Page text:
Bridge by Frank Stewart
"I assume you think Cy isn't playing with a full deck," I observed. Cy the Cynic, a shameless chauvinist, and Wendy are fierce adversaries.
"The Cynic?" Wendy snorted. "He's a full deck, all deuces."
When I watched Wendy and Cy defend today's deal as East-West, Cy led his singleton diamond against four hearts. South won with the king, led a trump to dummy's jack, and returned a trump to his king. Cy took the ace and shifted to a club: four, king, seven. Wendy grimaced and returned the queen of diamonds, and when declarer followed low, Cy - ruffed.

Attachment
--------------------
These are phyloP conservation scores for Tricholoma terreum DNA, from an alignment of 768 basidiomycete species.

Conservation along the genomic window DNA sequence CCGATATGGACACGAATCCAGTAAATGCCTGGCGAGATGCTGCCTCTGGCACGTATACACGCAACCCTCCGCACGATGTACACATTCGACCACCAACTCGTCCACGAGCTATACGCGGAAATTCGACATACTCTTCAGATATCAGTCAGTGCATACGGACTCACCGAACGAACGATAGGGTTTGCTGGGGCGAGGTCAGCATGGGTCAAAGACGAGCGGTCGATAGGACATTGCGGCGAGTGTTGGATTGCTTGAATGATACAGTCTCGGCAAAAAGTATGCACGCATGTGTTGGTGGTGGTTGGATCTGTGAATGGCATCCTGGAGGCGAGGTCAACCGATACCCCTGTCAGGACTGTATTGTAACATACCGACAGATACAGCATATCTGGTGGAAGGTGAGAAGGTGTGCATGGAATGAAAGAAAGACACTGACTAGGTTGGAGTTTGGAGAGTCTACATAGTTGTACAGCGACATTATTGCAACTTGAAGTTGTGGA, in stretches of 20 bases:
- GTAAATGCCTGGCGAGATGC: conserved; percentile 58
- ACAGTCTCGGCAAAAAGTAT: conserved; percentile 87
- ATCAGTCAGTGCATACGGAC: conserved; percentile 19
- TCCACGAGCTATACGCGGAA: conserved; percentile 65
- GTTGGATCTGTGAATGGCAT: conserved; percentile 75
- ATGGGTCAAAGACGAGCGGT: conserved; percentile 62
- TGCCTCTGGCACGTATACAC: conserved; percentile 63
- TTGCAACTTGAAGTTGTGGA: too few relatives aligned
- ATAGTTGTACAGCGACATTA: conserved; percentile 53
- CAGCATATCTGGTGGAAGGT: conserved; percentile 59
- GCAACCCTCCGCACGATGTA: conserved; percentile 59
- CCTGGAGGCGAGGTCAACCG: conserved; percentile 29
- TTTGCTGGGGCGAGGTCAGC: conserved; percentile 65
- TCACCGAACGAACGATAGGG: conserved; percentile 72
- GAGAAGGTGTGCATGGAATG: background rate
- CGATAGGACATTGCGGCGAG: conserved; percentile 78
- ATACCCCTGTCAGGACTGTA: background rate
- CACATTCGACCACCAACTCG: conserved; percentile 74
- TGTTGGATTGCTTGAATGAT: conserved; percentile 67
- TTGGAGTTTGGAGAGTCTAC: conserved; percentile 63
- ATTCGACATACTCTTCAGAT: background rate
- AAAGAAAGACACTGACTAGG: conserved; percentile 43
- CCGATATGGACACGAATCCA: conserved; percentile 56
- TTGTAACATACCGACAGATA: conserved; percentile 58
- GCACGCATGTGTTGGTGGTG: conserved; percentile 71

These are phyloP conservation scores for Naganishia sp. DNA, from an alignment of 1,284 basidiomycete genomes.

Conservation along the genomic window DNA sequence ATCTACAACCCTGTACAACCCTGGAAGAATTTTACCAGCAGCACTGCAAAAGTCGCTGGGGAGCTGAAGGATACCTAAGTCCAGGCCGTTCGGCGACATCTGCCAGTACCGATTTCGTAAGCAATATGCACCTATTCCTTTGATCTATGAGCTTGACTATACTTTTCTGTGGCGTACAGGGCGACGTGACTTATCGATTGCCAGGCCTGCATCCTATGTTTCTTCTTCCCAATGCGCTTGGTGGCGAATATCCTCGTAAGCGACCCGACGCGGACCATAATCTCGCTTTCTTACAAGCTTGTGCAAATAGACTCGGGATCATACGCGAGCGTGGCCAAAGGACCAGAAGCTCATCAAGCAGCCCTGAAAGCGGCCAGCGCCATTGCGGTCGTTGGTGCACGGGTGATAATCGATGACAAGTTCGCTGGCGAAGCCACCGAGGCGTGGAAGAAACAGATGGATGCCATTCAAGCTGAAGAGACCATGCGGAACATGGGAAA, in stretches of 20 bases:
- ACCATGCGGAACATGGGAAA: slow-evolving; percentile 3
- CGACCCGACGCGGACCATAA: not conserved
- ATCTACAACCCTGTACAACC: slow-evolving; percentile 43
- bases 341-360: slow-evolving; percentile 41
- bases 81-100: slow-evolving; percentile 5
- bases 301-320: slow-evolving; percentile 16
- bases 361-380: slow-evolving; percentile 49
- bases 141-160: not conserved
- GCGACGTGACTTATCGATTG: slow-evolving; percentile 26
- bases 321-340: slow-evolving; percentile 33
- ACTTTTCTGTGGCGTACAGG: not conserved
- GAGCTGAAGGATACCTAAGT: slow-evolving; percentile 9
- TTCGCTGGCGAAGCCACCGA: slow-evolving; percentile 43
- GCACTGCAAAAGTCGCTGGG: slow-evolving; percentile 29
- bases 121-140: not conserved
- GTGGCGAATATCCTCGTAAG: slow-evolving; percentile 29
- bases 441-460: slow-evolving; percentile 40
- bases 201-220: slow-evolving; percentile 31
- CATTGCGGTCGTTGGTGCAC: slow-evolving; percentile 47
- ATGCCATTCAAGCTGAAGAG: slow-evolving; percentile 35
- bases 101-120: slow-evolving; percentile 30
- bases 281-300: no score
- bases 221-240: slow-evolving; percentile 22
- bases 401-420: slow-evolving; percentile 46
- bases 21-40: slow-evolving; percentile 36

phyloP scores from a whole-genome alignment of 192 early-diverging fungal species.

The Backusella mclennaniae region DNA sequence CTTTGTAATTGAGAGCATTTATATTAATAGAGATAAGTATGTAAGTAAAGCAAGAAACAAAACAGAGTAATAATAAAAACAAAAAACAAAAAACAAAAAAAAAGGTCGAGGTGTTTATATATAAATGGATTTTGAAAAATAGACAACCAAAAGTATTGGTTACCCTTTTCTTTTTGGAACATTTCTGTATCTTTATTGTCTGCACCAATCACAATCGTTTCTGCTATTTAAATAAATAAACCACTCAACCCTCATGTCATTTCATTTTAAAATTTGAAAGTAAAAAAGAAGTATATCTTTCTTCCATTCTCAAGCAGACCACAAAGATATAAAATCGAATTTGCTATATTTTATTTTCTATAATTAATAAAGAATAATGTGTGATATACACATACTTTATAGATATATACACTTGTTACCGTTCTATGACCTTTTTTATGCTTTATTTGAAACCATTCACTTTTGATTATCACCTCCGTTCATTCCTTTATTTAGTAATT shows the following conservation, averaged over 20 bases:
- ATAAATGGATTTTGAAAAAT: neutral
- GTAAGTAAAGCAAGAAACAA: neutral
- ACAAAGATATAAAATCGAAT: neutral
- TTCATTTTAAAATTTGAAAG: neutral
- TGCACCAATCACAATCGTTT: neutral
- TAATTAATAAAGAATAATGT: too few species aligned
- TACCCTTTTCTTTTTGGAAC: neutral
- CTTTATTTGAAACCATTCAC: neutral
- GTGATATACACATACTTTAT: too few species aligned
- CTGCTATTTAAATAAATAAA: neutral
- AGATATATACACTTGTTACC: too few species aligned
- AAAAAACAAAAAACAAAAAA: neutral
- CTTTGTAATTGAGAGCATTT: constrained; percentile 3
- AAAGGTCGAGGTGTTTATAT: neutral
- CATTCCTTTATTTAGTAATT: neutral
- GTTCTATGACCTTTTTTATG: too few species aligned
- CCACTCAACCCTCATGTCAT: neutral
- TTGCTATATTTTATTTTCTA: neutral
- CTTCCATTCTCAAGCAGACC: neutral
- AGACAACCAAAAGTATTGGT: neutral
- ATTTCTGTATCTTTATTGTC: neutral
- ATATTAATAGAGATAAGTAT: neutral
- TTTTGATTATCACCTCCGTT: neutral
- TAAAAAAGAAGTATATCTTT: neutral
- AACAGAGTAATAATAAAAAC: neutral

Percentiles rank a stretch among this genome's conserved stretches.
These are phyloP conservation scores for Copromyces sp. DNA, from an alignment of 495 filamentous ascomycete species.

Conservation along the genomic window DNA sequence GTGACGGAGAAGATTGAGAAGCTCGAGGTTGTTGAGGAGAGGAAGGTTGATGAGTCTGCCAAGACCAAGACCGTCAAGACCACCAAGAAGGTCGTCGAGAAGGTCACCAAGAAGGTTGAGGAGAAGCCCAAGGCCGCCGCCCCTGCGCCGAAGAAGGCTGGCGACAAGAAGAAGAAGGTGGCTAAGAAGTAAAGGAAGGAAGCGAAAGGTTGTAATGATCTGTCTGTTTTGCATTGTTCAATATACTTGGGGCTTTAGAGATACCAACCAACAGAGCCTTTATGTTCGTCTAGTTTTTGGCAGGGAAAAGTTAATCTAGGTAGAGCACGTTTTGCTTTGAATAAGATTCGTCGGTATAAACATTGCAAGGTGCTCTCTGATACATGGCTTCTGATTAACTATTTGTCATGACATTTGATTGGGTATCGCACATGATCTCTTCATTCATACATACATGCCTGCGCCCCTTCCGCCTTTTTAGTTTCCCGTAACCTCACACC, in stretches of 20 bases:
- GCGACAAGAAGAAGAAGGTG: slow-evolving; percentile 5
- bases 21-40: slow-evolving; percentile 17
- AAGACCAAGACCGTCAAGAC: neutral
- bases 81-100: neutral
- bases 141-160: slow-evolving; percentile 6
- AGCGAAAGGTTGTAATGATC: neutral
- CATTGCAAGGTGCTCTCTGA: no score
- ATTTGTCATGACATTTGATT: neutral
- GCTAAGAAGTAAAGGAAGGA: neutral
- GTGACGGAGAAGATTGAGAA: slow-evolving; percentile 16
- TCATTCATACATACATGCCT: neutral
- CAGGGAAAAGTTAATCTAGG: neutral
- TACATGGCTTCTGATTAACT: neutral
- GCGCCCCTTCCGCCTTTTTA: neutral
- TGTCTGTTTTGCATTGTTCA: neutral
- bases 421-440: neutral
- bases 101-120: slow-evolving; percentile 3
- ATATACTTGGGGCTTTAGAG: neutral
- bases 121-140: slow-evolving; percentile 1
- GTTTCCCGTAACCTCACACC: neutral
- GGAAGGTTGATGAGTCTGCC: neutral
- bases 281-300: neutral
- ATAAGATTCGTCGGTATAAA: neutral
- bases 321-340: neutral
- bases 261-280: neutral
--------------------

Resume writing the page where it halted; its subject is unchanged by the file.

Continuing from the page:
South won Cy's club return with the queen and claimed. He could reach dummy with the ace of diamonds to pitch his last diamond on the ace of clubs.
If Wendy leads, say, a spade after she takes the king of clubs, South has 10 easy tricks: five trumps, two diamonds, two clubs, and a spade. For the defense to prevail, Wendy must lead the queen of diamonds, but Cy must refuse to ruff, letting dummy's ace win. Cy loses his ruff, but the defense gets two tricks in exchange: Dummy's entry to the ace of clubs vanishes, and South loses two diamonds, a trump and a club.